St. Paul, MN
Ikat patterns are both intricate and bold. The feathered edges of the pattern simultaneously expose its hand-crafted nature and the deft skill required to create it. Ikat is a Malay-Indonesian word that means to tie or to bind. In Uzbekistan, these textiles are referred to as abr, which translates to cloud, referencing the soft edges of pattern.
The expertise and time that ikat requires makes it a textile that is both admired and mysterious in today’s world of mass produced yardage. Ikat is deeply ingrained in cultural heritage in locations all over the world. In India, for example, ikat is used for basic cotton garments, as well as for the most luxurious silk saris. Central Asian ikat patterns, which are typically larger in scale than the south, date back to the days of Genghis Khan. Textiles from locations such as Indonesia, Thailand, Cambodia, Uzbekistan, Japan and the South American Andes will also be on exhibit.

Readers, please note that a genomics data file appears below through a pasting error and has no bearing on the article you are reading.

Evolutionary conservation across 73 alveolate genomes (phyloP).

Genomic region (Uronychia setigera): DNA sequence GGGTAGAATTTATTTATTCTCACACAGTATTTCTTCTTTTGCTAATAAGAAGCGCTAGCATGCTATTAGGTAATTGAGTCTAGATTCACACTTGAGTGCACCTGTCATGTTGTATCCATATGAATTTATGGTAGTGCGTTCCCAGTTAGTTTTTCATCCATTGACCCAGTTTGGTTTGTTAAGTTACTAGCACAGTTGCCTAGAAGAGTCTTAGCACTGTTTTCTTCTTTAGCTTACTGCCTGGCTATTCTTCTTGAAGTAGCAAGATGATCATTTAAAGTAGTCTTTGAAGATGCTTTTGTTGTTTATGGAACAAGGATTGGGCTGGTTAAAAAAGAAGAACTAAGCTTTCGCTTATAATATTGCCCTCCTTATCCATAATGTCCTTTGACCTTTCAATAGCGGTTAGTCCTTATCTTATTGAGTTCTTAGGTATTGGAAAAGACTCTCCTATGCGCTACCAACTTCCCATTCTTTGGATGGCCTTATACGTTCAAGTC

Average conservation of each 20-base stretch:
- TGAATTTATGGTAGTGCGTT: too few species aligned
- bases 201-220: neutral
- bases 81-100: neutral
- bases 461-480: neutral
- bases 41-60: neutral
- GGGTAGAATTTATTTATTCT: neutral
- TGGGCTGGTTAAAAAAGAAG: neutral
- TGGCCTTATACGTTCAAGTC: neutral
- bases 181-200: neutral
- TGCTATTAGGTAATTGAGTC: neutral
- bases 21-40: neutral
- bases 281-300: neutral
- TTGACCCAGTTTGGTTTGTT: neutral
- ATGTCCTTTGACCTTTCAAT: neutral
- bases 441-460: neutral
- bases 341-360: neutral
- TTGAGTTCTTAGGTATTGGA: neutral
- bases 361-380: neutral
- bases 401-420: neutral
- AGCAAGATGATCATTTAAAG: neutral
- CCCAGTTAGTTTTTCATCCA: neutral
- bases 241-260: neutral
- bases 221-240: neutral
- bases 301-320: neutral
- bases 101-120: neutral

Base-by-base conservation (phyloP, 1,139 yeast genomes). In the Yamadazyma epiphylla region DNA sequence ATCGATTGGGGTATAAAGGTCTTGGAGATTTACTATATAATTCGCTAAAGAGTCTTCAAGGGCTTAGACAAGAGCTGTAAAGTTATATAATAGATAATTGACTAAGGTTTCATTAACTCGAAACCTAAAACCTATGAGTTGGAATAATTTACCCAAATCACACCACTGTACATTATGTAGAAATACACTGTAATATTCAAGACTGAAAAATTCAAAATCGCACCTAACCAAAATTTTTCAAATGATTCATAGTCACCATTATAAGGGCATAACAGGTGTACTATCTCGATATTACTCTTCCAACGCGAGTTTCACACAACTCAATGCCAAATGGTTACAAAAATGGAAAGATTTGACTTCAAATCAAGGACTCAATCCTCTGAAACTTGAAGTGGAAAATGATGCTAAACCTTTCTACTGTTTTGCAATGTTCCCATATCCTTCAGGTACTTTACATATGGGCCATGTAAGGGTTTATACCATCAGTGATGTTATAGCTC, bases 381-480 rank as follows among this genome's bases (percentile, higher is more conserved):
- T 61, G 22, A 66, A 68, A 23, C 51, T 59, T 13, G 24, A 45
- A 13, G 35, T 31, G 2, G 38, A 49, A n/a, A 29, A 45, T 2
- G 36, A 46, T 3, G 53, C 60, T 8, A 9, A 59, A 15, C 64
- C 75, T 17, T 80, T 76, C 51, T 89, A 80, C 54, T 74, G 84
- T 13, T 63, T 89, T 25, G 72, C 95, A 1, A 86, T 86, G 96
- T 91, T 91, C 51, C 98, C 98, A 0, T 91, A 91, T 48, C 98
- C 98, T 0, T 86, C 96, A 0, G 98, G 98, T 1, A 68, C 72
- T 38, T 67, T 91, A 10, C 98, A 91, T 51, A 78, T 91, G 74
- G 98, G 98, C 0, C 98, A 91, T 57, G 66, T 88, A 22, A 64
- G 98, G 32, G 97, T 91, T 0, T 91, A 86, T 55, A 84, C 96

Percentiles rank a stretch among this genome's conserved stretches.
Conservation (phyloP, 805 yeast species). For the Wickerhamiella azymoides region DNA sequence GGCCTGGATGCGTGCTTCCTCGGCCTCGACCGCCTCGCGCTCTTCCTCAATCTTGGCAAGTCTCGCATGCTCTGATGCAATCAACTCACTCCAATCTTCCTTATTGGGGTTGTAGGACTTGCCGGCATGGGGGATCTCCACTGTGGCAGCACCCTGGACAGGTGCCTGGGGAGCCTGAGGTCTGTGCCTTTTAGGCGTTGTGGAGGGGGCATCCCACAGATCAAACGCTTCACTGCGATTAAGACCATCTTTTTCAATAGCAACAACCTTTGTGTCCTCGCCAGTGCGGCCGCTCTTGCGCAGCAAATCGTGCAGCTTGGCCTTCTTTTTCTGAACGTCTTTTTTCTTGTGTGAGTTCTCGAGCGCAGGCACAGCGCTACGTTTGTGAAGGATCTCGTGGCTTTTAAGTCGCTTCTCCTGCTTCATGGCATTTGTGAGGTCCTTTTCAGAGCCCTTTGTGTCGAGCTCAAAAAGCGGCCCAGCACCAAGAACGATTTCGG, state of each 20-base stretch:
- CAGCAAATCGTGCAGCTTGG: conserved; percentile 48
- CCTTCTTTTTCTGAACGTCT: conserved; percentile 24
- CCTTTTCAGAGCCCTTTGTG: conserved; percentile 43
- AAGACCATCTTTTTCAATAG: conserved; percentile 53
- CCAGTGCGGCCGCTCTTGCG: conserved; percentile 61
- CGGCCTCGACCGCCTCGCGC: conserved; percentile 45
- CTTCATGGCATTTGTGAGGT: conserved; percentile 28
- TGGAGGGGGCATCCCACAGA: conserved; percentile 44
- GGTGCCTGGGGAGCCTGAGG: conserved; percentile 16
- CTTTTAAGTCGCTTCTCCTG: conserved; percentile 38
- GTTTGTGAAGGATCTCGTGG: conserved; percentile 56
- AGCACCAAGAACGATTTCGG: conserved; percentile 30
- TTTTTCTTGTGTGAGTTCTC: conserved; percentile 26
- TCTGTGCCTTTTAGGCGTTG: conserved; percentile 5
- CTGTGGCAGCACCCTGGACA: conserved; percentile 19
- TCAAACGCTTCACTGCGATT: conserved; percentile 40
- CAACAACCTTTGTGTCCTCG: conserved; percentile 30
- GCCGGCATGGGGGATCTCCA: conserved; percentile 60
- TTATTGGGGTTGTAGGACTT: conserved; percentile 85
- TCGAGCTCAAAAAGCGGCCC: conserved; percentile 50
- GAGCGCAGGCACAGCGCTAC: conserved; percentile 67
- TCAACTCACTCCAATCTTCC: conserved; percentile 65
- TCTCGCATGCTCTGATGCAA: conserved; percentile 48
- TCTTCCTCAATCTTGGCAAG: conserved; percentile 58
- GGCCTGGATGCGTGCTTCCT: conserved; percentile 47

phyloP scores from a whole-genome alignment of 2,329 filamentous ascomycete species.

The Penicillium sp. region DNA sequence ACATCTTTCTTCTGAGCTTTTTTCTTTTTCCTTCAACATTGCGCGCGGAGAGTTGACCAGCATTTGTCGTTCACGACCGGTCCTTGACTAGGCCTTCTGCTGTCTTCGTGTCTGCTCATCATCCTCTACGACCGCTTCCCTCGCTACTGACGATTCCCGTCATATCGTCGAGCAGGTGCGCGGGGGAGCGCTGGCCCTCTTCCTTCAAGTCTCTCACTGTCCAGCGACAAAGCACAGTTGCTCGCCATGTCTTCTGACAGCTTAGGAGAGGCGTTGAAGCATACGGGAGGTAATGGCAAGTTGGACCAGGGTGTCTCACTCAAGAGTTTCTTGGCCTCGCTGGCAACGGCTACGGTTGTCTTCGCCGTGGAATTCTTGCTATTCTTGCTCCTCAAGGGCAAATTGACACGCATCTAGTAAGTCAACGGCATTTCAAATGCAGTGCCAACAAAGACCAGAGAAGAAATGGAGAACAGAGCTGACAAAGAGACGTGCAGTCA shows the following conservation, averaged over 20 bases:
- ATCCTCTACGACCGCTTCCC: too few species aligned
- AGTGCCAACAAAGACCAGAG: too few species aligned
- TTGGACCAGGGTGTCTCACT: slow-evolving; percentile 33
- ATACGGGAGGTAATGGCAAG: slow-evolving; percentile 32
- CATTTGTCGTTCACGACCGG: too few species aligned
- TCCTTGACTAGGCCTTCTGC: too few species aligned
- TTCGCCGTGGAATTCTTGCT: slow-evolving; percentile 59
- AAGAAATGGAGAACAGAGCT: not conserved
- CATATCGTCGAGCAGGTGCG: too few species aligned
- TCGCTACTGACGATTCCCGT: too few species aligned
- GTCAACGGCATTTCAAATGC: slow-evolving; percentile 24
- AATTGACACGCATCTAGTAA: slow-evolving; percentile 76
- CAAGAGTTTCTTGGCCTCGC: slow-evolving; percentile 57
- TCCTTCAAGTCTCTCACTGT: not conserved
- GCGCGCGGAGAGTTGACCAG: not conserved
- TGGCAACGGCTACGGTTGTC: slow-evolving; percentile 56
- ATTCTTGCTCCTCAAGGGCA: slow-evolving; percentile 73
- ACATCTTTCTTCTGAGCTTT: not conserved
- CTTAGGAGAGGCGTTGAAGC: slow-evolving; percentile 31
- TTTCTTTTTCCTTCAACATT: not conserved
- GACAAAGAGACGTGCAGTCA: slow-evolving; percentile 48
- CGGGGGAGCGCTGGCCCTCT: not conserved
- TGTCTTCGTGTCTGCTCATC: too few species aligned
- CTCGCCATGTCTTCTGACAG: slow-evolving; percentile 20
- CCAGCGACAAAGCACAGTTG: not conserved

Location: Gallery 241, McNeal Hall, St. Paul Campus.
Credit: Exhibition overview from museum website.